Elena Albanese is an Art Director, having worked on such films as Terminator Genisys and Guardians of the Galaxy 2. Her work spans sci-fi, comedy, drama and action, and with it comes a huge array of set work design, which walks the line between reality and fantasy.
Elena’s impressive portfolio includes some beautifully crafted, female lead pieces. I Feel Pretty, the Amy Schumer-starring, Abby Kohn written-and-produced film, set in the unforgiving world of beauty, and more recently, Elena worked as Art Director on blockbuster, Captain Marvel. The creation of these worlds comes together in both magnitude scale and minutiae detail, showing a dedication to script and story in the most detailed ways.
Elena spoke to Jade Scott at Not The Director’s Chair about her career so far, with particular emphasis on these female-lead flicks.
What was your first step into the industry?
I started working as a fashion photography stylist, while graduating in aesthetics at the University of Milan, Italy. Shortly afterwards, I had my first experience as a designer on a short movie, and I realised that it was all I wanted to do.
I studied design and worked in the field for a few years in Italy, until It came the time for me to take a qualitative leap and work on bigger budget shows.
I moved to LA to complete an MFA in Production Design at the American Film Institute. The program allowed me to meet and learn from Hollywood professionals, as well as developing my skill set. After that I moved on to work on movies such as Zero Dark Thirty, Furious 7, Terminator Genisys, Free State of Jones and Guardian of the Galaxy 2.
What was the first milestone experience for you in the industry?
My first important experience in the art department was in LA, as an art assistant for a re-shooting of Zero Dark Thirty. After my Masters at AFI I had the opportunity to work closely with Todd Cherniawsky, an extremely talented supervising art director and designer. He hired me to help with the LA reshoot. Principally, we had to rebuild an exact copy of an interior black hawk, used in the main photography. For me it was an interesting reverse engineering project. From previous set pictures and models we had to rebuild the helicopter set, graphic, layout, and set dressing included. The set was then shot on a remote controlled platform on blue screen.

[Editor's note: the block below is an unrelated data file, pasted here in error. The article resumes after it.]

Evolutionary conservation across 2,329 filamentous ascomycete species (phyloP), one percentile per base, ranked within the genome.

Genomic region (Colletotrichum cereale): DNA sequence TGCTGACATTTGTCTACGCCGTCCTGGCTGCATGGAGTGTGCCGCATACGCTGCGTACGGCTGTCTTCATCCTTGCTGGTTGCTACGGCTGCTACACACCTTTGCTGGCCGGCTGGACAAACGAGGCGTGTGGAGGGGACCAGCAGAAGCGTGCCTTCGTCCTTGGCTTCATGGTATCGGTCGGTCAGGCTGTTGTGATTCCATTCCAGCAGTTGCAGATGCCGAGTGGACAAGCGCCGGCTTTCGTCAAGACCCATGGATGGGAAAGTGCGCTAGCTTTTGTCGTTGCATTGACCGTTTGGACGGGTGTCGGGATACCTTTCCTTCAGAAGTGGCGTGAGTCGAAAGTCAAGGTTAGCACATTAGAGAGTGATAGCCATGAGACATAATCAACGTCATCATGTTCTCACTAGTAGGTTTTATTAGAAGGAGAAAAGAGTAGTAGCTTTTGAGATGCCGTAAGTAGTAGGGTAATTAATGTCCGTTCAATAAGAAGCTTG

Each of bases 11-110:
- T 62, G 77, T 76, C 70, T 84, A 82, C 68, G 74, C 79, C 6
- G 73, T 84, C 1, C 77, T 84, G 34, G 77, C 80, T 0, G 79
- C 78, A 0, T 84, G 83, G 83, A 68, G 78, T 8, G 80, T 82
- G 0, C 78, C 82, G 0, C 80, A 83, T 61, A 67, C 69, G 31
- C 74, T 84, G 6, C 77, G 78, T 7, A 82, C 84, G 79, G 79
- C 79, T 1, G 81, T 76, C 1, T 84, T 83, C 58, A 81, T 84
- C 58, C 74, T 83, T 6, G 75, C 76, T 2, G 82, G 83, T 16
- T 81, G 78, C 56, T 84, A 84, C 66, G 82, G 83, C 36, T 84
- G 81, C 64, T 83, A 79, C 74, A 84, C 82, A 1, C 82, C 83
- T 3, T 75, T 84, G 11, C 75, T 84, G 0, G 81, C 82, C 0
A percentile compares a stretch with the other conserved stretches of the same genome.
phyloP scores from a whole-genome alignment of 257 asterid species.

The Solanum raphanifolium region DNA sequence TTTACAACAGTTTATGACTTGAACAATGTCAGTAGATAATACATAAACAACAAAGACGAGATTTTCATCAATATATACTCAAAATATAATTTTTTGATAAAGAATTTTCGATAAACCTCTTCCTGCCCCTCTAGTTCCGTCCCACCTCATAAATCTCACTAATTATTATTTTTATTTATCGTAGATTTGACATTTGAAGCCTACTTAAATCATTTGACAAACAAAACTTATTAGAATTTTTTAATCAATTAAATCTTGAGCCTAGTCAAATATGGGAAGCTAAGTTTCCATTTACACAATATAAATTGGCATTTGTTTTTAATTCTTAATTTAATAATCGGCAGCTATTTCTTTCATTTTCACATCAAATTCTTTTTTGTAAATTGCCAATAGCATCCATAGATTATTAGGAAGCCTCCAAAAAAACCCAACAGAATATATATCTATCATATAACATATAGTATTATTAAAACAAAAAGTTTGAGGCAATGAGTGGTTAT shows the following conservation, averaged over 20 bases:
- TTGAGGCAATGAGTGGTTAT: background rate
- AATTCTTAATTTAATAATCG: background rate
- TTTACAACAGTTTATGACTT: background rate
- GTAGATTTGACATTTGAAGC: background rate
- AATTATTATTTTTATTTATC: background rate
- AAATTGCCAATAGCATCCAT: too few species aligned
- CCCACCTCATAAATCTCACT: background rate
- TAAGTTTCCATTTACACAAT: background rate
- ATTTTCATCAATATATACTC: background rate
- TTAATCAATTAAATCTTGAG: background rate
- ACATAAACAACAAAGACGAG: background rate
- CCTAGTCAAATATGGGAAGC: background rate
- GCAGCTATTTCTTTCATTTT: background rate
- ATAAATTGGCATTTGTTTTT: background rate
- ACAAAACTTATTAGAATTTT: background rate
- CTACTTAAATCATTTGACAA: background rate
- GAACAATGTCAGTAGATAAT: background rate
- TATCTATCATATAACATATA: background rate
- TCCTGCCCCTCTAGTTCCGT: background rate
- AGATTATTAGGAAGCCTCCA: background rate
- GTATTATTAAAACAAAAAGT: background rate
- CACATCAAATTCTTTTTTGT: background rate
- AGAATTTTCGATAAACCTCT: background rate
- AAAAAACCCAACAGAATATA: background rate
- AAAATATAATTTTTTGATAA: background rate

What has been a highlight of your career so far?
I cannot forget the moment I got into the union Local 800. Soon after Zero Dark Thirty, I was hired to work as art assistant on Fast and Furious 7 by Desma Murphy, who, beside being a sophisticated and dedicated supervising art director and theatre designer, is one of the most caring people I ever worked with. She and Bill Bretsky, the show’s production designer, loved my work and promoted me to asst. art director and got me into the union three days after I started working on the show. After that it was a straight-forward career. I worked as asst. art director and then art director on several important shows, until when I was offered the opportunity to work as a production designer for a Paramount movie.
I love working as art director on big budget productions; you get the chance to see the professionalism of the crew and work on extremely challenging sets and it was a good way for me to experience the industry from inside, but I was always more compelled by designing. So when Malik Vitthal, an extremely visionary emerging director, offered me the chance to design his new movie Body Cam, I couldn’t refuse, even if I was six months pregnant during a very hot summer in New Orleans! That particular movie was smaller in size compared to the scale I was used to, but was one of my best experiences so far. The smaller the budget, the more creative you have to be!
Tell us about your specific work on Captain Marvel…
Captain Marvel was a peculiar working experience for me. Very different from all the other movies I worked on as art director.